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For this week's barrage 'o licks, I'm presenting five different phrases, comprised strictly of eighth notes, all using a chromatic “passing tone” approach within the G Mixolydian scale (G-A-B-C-D-E-F)—the 100% “legal” chord scale/mode when playing over G7 (G-B-D-F). These chromatic notes are essentially non-diatonic pitches (notes outside the scale) used to bridge the gap between “inside” (or diatonic) notes. Following that logic, anything outside of the notes G-A-B-C-D-E-F in the examples that follow would be considered chromatic. (In the text, these notes will be highlighted in red.)

Prior to each line, I'll outline the different “chromatic” moves that occur, specifying which scale/arpeggio tones are receiving the chromatic treatment so that you can hopefully understand more clearly how these types of lines are constructed.

These types of chromatic Mixolydian lines are most commonly found in jazz and country styles, as well as modern blues. However, in the hands of adventurous players like Steve Morse, John Petrucci, Scott Henderson, Carl Verheyen, and others, these sounds are just as useful in rock-edged styles.


This first lick occurs in the vicinity of open position, and is kicked off with an Fmaj7 arpeggio (F-A-C-E), followed by an ascending G-A-Bb-B scalar move. All of this is essentially “filler” used to surround the 3rd (the note “B”) of an implied G7 chord (G-B-D-F). So far, our only chromatic note has been Bb, used to pass into the aforementioned 3rd. After a four-note Mixolydian fragment executed along the 4th string, we encounter our next chromatic move: The descending half steps (momement in increments of one fret)—A-Ab-(F)-G—along the 3rd string. In this case, the note Ab (1st fret, 3rd string) is used to bridge the gap between A (the “9th”) and G (the “tonic”). A line straight out of the G Blues scale (G-Bb-C-Db-D-F), with the inclusion of the major 3rd, “B” (creating a slight sense of “resolution”), punctuates the passage.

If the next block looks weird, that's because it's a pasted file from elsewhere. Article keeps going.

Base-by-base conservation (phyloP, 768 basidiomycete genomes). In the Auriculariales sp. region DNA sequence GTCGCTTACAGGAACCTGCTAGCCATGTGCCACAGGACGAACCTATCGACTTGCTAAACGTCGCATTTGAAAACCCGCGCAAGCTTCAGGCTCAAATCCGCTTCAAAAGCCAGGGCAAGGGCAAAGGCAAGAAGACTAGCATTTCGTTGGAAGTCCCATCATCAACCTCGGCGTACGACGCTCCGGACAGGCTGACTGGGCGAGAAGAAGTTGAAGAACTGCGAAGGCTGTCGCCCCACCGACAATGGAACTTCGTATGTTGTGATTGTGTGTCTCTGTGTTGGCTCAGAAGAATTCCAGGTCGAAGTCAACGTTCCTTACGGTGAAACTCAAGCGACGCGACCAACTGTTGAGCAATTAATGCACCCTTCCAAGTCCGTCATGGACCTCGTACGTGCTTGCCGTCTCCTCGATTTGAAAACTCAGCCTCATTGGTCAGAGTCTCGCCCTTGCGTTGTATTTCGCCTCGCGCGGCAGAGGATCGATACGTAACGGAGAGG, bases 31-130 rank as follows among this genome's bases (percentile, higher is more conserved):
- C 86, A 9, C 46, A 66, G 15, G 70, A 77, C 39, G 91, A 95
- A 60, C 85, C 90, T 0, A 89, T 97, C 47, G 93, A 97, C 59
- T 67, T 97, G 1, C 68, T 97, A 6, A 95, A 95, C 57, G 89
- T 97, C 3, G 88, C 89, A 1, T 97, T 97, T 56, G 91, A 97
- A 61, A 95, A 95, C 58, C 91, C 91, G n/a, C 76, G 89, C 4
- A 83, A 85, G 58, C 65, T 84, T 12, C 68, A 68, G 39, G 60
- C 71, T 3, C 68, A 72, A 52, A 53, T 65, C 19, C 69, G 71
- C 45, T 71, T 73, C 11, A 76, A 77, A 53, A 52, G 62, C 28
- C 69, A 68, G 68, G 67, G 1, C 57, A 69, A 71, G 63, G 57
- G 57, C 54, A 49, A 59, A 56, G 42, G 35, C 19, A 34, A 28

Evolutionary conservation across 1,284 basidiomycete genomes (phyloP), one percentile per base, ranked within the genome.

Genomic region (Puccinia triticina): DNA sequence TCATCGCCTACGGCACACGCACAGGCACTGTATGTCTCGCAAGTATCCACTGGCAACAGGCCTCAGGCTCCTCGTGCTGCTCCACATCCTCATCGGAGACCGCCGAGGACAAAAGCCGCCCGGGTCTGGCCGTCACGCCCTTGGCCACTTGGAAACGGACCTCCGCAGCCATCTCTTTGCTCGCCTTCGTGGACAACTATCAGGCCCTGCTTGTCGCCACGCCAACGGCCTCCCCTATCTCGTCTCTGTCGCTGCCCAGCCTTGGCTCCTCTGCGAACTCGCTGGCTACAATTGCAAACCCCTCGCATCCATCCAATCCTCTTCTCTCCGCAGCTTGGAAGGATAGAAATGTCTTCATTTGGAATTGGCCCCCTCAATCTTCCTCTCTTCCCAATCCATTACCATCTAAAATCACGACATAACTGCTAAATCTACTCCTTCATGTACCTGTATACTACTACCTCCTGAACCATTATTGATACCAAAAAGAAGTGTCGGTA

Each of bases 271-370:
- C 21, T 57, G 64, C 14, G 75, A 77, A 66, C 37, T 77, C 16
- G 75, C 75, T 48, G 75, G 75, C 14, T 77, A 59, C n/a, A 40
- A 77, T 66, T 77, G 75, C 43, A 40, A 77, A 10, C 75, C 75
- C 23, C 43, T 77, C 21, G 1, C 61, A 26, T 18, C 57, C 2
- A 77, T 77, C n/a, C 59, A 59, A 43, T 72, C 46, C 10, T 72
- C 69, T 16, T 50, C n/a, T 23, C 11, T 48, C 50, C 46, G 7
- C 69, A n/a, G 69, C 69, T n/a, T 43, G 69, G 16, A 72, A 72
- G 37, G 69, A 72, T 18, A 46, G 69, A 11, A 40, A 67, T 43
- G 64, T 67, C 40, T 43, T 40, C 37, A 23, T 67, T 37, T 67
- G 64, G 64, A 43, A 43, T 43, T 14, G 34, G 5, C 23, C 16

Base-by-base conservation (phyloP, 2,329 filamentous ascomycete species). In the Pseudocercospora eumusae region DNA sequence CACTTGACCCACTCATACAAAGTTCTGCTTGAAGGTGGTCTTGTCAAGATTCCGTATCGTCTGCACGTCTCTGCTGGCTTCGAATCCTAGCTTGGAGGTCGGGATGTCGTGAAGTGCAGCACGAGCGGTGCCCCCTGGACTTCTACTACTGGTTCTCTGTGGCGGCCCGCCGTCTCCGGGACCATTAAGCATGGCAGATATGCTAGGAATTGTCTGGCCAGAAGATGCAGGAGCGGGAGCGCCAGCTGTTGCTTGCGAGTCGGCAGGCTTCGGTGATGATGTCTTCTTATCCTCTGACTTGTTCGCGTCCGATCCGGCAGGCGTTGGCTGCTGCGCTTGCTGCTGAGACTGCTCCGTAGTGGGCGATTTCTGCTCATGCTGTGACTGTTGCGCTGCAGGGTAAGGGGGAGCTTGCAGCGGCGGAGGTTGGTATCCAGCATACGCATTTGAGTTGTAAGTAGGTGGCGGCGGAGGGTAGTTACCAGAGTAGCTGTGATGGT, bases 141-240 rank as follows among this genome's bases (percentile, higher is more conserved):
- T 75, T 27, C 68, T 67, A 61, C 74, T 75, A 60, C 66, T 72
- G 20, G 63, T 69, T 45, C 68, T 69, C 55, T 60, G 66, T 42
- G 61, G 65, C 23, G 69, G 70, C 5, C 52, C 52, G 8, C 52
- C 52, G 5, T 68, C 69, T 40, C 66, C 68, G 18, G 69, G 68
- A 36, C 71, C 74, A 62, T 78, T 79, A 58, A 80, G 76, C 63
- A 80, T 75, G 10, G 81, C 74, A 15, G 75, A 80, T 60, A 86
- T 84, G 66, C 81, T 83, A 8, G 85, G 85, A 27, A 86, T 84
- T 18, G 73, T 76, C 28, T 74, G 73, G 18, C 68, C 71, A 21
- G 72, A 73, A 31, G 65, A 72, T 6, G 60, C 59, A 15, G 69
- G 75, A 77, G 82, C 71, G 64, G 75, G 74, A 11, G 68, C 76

(*You can hear the lick FAST by clicking HERE*)

(*You can hear the lick SLOW by clicking HERE*)

Here's another one, this time using only fretted notes, and no legato techniques. Once again, we start off by weasling around the 3rd of the chord (the note “B”), this time with a Bb-B-Bb-A-G fragment. (Note: The exact same note sequence, albeit in a different octave, was used to end the previous lick.) This gives way to a popular chromatic move involving half step movement between the tonic (“G”) and b7 (“F”), which forces the inclusion of F# (7th fret, 2nd string) into the line. In the second measure, chromaticism is also used along the 3rd string—inserting a Db (6th fret) between the 5th (“D”) and 4th (“C”) scale degrees, and approaching the 3rd (“B”) from one half step below (“Bb”). Measure 3 opens with more chromatic movement between the tonic (“G”) and b7 (“F”), sounding one octave lower than the fragment encountered in measure 1. The final flurry of chromaticism is focused along the 6th string. Here, a Bb (6th fret) is used to approach the major 3rd (“B”), followed by a descending chromatic move between A (5th fret) and G (3rd fret), which forces the inclusion of an Ab (4th fret) into the line.